I recently binged all of HBO’s True Detective. Though not perfect, the show is gorgeous and full of enough mystery and symbolism to keep me puzzling over it long after I was finished watching. Nic Pizzolatto’s writing and the performances by Woody Harrelson as Marty Hart and Matthew McConaughey as Rust Cohle make this a really memorable piece of work.
After heading online to read what other people had to say, I was surprised to find that some viewers and critics found the show boring or disappointing – especially the season finale. These criticisms didn’t make sense until I realized that most people probably came to the show thinking that it would be a mix between psychological horror and police procedural. It’s not an unreasonable expectation, given that True Detective is influenced by the grit of Pulp Detective Fiction, cult horror classics like The King in Yellow and authors like Thomas Ligotti. If viewed through that lens, True Detective is filled with too much philosophical mumbo-jumbo and offers an unsatisfying resolution to the core mystery. Maybe it’s just an unhealthy tendency to obsessively over analyze, but I viewed the show as a modern retelling of the Theseus and the Minotaur Myth where instead of two Athenian kids facing down a monster in a labyrinth, two Southern detectives face down a monster… in a labyrinth.
Why don’t you start askin’ the right fuckin’ questions?
– Rust Cohle
True Detective is not a linear story. It flashes forward and backward in time, winding through almost 20 years in the lives of Detectives Hart and Cohle. It twists around and around in search of answers, but the questions always seem to be shifting. At the outset of the show the question is clear: who murdered former prostitute Dora Kelly Lange and used her dead body as an art project? As straightforward as that question seems, it quickly leads to others. Are previous unsolved murders connected to the Dora Lange case? Why is Rev. Tuttle so interested? Why the pressure to hand it off to a special task force? Should the detectives obey the letter of the law or the spirit of the law to get the information they need? Underneath all these surface level questions lies the real mystery at the center of the series: what is the true nature of Evil? (I’m using the capital “E” Evil here because I mean the big concept of evil, not any one particular act of evil doing.) The detectives need an answer to this question in order to find the killer’s motivation and track him. They need it in order to understand the clues that he has left behind. After a new killing comes to light decades after they believed the original killer to be dead, Hart and Cohle need to know the answer to this for personal as well as professional reasons; they are both haunted by the evil they have seen in the course of their careers. By the mid-point of the show both Cohle and Hart have both killed in the line of duty and lied about it. They need validation that they are different from the other bad men in the world, that there was truth in the justice that they meted out as agents of the law. For all the twists and turns in the investigation, the desire to understand and define Evil is the question that drives Detectives Hart and Cohle and, in turn, the entire series. All the other questions are false paths or dead ends in a dark and confusing labyrinth.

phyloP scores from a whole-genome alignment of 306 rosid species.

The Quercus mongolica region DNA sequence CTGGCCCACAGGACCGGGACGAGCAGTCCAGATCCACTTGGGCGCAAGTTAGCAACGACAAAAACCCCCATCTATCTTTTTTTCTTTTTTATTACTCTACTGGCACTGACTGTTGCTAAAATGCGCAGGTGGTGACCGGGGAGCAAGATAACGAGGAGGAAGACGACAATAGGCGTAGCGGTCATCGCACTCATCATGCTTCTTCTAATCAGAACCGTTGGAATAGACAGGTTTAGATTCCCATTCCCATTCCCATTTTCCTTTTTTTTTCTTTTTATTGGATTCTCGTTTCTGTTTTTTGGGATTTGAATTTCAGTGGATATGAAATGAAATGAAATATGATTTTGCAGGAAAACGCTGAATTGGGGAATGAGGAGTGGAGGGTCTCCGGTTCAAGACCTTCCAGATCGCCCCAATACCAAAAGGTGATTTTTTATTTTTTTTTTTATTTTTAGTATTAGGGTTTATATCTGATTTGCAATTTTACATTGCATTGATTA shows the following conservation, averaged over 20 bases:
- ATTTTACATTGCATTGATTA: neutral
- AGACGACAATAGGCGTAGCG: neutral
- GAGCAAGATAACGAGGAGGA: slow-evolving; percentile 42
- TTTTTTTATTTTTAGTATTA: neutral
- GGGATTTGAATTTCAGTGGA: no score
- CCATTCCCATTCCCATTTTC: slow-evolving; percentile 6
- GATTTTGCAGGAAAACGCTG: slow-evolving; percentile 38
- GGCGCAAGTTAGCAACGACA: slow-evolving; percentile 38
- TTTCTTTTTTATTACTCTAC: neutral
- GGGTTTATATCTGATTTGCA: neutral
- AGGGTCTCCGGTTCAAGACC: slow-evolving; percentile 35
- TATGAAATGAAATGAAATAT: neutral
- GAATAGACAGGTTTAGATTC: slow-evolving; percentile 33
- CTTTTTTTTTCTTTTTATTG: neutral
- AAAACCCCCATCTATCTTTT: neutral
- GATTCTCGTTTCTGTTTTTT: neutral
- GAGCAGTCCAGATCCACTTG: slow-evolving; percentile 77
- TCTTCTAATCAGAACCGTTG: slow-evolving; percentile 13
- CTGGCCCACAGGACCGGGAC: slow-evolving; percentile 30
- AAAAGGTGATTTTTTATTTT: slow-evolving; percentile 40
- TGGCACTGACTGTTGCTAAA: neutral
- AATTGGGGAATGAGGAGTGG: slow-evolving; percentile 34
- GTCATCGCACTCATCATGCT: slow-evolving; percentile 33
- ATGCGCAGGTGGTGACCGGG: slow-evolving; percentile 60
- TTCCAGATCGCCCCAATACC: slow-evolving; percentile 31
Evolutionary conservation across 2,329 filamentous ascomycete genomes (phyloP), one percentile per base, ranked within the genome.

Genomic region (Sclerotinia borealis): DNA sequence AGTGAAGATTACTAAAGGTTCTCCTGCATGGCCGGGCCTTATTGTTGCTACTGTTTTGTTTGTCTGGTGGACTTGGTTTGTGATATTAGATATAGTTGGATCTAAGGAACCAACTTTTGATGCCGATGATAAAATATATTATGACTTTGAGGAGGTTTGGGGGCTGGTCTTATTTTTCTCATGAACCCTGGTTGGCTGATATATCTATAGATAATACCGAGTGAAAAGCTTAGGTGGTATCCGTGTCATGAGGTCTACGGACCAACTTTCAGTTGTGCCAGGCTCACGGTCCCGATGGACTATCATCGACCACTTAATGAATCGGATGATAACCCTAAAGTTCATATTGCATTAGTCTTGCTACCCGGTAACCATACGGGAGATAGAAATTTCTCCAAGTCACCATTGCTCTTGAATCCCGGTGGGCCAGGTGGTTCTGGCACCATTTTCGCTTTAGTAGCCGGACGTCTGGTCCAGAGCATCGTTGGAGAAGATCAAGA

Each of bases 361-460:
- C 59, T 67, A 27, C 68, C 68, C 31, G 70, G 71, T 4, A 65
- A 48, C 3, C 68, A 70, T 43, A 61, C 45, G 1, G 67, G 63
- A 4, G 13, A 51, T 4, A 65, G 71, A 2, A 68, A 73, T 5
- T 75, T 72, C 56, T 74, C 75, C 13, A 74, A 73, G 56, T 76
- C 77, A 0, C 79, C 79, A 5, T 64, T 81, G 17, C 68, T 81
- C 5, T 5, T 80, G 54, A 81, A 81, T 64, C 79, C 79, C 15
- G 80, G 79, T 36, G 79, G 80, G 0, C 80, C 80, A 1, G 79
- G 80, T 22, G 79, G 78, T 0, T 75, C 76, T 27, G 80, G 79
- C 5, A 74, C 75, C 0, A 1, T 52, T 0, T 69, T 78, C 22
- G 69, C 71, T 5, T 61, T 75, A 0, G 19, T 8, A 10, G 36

Someone once told me, “Time is a flat circle,” everything we’ve ever done or will do we’re gonna do over and over again.
- Rust Cohle
One of the key symbols in True Detective is a spiral. It first appears on the Dora Kelly Lange’s corpse 1995, but it pops up elsewhere in the investigation, as a tattoo on a suspect, and in the shape of a flock of birds as it flies over the abandoned church.
A spiral is defined by the fact that it is open, rather than closed. A spiral is a line that circles itself, winding and growing but always retaining the exact same shape. It’s the repetition of a spiral that evokes a sense of inevitability. Once the pattern is established, it will never change. The idea of spirals and repeated patterns doesn’t just appear visually in True Detective – it also comes up in language and thought, most notably in Cohle’s rambling interview responses, where he says, “Someone once told me ‘time is a flat circle.’ Everything we’ve ever done or will do, we’re gonna do over again.”
The spiral is also significant in that it is a naturally occurring shape. We see it in everything from a nautilus shell to the Milky Way galaxy. We also see it in hurricanes, which come up repeatedly in True Detective. Though we don’t see or experience hurricanes Rita, Andrew or Katrina in True Detective, they are all mentioned by name. These storms force residents of the Gulf Coast into an unending cycle of destruction, loss and rebuilding. They also provide a key plot point by destroying evidence held by the police and paper files held by Reverend Tuttle.
Hart and Cohle enter their own cycle of destruction and rebuilding when they see the spiral drawn on Dora Kelly Lange’s corpse and they spend twenty years spinning around that central point. Over the course of the show we see two cycles in the investigation of the same crime. The two detectives follow the same trajectory in both 1995 and 2012: a murdered woman, an uneasy partnership, a growing trust, a breakthrough after months of investigation, a step outside the boundaries of the law to catch the killer and finally, a feeling of dissatisfaction even after thwarting a killer and being lauded as heroes. The show drives home the idea of repetition and inevitability by using the same characters from 1995 to act out the 2012 portion of the story. Hart’s wife and daughters, Reverend Tuttle, the revival preacher and the girl from the trailer park brothel are all slightly different than when we first saw them, but they still have roles to play. They are trapped in this same spiral just as much as Detectives Hart and Cohle.